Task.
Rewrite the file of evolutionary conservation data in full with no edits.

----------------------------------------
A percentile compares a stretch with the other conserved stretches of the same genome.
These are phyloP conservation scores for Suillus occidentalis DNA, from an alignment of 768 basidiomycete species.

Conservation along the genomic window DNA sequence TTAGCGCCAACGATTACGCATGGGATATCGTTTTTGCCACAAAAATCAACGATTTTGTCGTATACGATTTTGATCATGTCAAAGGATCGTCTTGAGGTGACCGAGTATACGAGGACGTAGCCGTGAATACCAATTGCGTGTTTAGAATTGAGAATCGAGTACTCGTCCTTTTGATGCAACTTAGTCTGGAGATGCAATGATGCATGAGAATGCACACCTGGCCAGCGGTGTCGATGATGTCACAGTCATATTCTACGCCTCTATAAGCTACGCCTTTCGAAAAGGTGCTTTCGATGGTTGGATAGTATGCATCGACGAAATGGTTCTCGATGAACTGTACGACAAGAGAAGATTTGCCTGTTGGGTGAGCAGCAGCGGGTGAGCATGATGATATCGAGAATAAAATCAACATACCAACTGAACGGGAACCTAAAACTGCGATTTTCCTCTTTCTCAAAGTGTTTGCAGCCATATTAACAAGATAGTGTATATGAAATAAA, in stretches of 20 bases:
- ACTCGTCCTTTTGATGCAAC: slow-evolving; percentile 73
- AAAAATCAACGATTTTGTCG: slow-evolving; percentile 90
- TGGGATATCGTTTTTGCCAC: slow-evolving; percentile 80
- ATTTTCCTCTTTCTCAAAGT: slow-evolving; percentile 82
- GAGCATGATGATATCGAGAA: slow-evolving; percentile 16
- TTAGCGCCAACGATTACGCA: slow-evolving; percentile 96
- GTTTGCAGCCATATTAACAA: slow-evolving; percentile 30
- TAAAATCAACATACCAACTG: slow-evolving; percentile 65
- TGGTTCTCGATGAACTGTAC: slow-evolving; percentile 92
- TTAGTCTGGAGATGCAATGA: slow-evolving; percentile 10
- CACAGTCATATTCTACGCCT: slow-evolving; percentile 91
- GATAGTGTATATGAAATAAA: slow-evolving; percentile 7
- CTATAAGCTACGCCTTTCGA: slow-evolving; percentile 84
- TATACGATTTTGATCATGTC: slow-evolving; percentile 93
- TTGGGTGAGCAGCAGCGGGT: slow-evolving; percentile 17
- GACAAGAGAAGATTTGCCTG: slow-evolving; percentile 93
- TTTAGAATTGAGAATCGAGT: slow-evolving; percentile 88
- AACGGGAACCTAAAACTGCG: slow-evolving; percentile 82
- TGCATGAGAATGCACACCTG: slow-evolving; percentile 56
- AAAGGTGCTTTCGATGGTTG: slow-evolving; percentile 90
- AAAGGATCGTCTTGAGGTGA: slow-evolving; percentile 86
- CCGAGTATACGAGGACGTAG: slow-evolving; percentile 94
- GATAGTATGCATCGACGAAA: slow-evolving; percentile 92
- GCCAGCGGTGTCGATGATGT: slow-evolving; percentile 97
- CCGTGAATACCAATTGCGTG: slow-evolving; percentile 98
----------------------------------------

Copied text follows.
A percentile compares a stretch with the other conserved stretches of the same genome.
These are phyloP conservation scores for Suillus occidentalis DNA, from an alignment of 768 basidiomycete species.

Conservation along the genomic window DNA sequence TTAGCGCCAACGATTACGCATGGGATATCGTTTTTGCCACAAAAATCAACGATTTTGTCGTATACGATTTTGATCATGTCAAAGGATCGTCTTGAGGTGACCGAGTATACGAGGACGTAGCCGTGAATACCAATTGCGTGTTTAGAATTGAGAATCGAGTACTCGTCCTTTTGATGCAACTTAGTCTGGAGATGCAATGATGCATGAGAATGCACACCTGGCCAGCGGTGTCGATGATGTCACAGTCATATTCTACGCCTCTATAAGCTACGCCTTTCGAAAAGGTGCTTTCGATGGTTGGATAGTATGCATCGACGAAATGGTTCTCGATGAACTGTACGACAAGAGAAGATTTGCCTGTTGGGTGAGCAGCAGCGGGTGAGCATGATGATATCGAGAATAAAATCAACATACCAACTGAACGGGAACCTAAAACTGCGATTTTCCTCTTTCTCAAAGTGTTTGCAGCCATATTAACAAGATAGTGTATATGAAATAAA, in stretches of 20 bases:
- ACTCGTCCTTTTGATGCAAC: slow-evolving; percentile 73
- AAAAATCAACGATTTTGTCG: slow-evolving; percentile 90
- TGGGATATCGTTTTTGCCAC: slow-evolving; percentile 80
- ATTTTCCTCTTTCTCAAAGT: slow-evolving; percentile 82
- GAGCATGATGATATCGAGAA: slow-evolving; percentile 16
- TTAGCGCCAACGATTACGCA: slow-evolving; percentile 96
- GTTTGCAGCCATATTAACAA: slow-evolving; percentile 30
- TAAAATCAACATACCAACTG: slow-evolving; percentile 65
- TGGTTCTCGATGAACTGTAC: slow-evolving; percentile 92
- TTAGTCTGGAGATGCAATGA: slow-evolving; percentile 10
- CACAGTCATATTCTACGCCT: slow-evolving; percentile 91
- GATAGTGTATATGAAATAAA: slow-evolving; percentile 7
- CTATAAGCTACGCCTTTCGA: slow-evolving; percentile 84
- TATACGATTTTGATCATGTC: slow-evolving; percentile 93
- TTGGGTGAGCAGCAGCGGGT: slow-evolving; percentile 17
- GACAAGAGAAGATTTGCCTG: slow-evolving; percentile 93
- TTTAGAATTGAGAATCGAGT: slow-evolving; percentile 88
- AACGGGAACCTAAAACTGCG: slow-evolving; percentile 82
- TGCATGAGAATGCACACCTG: slow-evolving; percentile 56
- AAAGGTGCTTTCGATGGTTG: slow-evolving; percentile 90
- AAAGGATCGTCTTGAGGTGA: slow-evolving; percentile 86
- CCGAGTATACGAGGACGTAG: slow-evolving; percentile 94
- GATAGTATGCATCGACGAAA: slow-evolving; percentile 92
- GCCAGCGGTGTCGATGATGT: slow-evolving; percentile 97
- CCGTGAATACCAATTGCGTG: slow-evolving; percentile 98